On this episode of peak we were accompanied by two students, Magnificient Goat and Radiant Sequoia. Right off the bat the students were super open and were able to create  a safe space for themselves and staff. The students quickly established a bond amongst themselves to build each other up, support one another, and hold space for each other. This tone set the table for really productive gatherings and deep conversations. 

This week we traveled down to St.George, Utah where we were able to rappel off Dixie Rock. The students were challenged with abseiling off of a cliff that measured about 60 feet. They conquered their fear of heights and came out on top. Radiant Sequoia was feeling nervous and hesitant to walk off the ledge; he found the courage and completed the rappel. Later in the week the students climbed at Black rocks. Students were able to overcome fears and do things they thought they would never try. After climbing we had a group discussion on “getting uncomfortable” and the process of learning how to be okay in new situations.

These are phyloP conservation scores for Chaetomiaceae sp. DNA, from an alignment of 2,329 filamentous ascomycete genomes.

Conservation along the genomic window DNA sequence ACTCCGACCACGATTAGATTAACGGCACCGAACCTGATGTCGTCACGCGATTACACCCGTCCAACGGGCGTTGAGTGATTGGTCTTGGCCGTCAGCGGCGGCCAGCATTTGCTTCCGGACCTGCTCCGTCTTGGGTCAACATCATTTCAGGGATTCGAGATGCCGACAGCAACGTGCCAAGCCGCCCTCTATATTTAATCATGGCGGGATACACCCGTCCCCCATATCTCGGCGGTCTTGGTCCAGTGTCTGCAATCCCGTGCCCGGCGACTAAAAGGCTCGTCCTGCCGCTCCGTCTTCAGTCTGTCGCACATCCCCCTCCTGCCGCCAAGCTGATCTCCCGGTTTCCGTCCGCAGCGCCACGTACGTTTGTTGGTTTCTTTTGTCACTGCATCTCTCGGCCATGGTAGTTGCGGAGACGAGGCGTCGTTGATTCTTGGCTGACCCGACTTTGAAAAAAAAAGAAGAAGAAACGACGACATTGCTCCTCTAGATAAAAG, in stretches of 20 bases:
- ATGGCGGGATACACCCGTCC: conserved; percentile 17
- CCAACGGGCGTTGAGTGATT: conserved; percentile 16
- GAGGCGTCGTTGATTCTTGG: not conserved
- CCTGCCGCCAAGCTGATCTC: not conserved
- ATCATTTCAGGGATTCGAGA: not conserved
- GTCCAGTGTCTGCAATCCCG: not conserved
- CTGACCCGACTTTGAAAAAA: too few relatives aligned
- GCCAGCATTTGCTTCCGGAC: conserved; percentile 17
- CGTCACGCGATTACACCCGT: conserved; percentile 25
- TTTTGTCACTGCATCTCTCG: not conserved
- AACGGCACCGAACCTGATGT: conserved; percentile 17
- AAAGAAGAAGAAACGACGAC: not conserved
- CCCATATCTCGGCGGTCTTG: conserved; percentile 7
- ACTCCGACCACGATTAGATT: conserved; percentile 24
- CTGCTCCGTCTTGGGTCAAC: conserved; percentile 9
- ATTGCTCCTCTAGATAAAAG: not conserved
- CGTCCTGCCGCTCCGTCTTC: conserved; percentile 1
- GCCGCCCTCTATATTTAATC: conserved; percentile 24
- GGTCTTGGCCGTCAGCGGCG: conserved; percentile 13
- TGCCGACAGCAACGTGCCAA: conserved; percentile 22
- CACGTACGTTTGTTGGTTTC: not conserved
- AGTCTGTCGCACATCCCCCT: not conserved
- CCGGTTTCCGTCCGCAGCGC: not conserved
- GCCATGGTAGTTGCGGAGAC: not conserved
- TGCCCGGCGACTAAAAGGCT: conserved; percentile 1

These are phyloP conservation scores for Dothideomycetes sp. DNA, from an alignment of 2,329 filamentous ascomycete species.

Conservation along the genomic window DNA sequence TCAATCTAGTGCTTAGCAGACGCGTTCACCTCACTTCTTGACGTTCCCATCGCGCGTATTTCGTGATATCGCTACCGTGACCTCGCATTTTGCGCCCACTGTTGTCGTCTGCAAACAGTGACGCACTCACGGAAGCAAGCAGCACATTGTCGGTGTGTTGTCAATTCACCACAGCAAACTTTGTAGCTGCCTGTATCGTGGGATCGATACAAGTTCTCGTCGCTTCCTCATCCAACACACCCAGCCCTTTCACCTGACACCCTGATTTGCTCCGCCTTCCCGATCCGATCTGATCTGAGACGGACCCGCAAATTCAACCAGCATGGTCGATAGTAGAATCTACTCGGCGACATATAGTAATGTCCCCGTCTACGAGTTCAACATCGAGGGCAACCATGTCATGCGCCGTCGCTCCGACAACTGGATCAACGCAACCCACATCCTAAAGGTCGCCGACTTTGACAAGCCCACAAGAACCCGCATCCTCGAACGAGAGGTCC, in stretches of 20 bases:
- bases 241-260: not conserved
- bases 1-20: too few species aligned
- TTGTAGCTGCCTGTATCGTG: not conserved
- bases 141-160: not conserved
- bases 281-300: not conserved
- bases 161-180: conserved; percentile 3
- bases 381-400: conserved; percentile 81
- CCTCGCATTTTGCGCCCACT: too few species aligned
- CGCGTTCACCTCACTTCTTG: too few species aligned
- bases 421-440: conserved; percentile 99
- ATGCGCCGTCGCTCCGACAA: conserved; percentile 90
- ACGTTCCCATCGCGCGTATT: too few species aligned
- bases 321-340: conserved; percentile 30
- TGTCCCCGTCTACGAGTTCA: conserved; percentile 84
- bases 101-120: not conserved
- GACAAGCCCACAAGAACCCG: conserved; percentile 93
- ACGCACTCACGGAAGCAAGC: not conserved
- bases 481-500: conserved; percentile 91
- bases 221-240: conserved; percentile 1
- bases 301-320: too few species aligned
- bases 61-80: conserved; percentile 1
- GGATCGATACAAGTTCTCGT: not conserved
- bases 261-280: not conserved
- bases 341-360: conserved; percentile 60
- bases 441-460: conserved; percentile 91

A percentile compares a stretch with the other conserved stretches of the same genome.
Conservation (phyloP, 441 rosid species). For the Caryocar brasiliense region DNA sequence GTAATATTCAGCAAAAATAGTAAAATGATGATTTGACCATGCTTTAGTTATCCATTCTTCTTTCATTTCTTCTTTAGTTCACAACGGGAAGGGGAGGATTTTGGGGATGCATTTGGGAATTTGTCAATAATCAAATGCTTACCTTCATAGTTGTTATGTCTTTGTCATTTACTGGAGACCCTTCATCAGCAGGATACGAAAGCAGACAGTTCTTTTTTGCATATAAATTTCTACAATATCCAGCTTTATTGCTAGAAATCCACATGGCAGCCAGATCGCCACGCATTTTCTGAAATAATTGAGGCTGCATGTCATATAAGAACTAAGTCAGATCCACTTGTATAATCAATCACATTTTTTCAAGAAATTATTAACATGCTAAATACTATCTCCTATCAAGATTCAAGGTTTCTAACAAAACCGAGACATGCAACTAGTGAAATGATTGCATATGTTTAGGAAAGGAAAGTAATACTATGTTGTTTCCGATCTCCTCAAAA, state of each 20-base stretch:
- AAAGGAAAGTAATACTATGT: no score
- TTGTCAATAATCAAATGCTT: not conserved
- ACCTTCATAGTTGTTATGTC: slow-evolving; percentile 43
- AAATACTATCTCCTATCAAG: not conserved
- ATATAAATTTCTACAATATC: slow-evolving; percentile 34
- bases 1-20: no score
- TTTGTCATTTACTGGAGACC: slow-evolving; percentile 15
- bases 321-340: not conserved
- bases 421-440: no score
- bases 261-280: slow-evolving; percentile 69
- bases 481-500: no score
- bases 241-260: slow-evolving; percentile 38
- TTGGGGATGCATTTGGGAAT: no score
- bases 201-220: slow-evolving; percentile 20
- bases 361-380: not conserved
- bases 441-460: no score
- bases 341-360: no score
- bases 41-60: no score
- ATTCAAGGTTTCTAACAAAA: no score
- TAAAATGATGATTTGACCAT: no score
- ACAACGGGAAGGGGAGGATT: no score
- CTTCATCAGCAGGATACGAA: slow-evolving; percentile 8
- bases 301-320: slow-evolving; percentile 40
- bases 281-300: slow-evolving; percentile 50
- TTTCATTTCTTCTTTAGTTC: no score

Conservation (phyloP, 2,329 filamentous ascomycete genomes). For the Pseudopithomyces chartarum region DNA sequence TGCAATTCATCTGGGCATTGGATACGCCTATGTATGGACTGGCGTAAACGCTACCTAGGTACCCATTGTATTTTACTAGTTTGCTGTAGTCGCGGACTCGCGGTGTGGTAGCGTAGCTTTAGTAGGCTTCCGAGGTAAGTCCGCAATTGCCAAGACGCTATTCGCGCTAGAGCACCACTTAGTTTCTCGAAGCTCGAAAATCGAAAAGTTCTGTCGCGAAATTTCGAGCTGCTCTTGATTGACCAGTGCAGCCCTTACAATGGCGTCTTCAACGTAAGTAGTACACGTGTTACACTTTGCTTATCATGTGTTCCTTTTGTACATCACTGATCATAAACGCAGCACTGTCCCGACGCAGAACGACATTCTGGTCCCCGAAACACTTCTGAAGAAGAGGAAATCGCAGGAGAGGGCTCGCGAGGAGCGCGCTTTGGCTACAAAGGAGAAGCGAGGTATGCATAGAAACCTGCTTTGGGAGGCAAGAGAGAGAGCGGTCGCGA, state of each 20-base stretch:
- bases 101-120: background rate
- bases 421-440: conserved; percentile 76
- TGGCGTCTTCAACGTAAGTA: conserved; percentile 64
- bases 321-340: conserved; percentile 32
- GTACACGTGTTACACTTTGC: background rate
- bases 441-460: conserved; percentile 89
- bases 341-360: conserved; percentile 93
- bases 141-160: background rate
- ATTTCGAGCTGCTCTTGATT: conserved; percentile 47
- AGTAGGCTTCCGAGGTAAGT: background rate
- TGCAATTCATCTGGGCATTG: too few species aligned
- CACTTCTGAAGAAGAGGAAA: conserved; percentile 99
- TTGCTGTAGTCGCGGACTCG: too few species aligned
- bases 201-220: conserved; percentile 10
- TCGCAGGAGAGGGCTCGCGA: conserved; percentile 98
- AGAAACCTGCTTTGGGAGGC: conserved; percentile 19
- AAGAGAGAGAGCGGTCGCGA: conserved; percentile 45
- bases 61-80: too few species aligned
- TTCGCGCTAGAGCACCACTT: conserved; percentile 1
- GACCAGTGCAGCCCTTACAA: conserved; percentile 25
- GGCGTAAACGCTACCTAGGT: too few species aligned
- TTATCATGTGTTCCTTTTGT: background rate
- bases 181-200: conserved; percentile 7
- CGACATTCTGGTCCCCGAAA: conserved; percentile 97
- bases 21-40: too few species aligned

The students favorite part of this week was hiking in Red Cliffs and since it had just rained all of the waterfalls were going strong. We were able to scramble up a rock pile where Magnificent Goat led a gathering on his parent visit. Our final day hiking we wandered through Snow Canyon State Park and took some personal time at the base of a few 700ft cliffs, knocked out Nagarnas, and finished reading Anatomy of Peace. We finished the week off in the West Desert after some weather changed our plan and presented both students and two staff receiving peak tokens–we discussed how to re-enter our groups as leaders and ended with the goal to leave this week a stronger leader/mentor for those who walk along with us during this journey.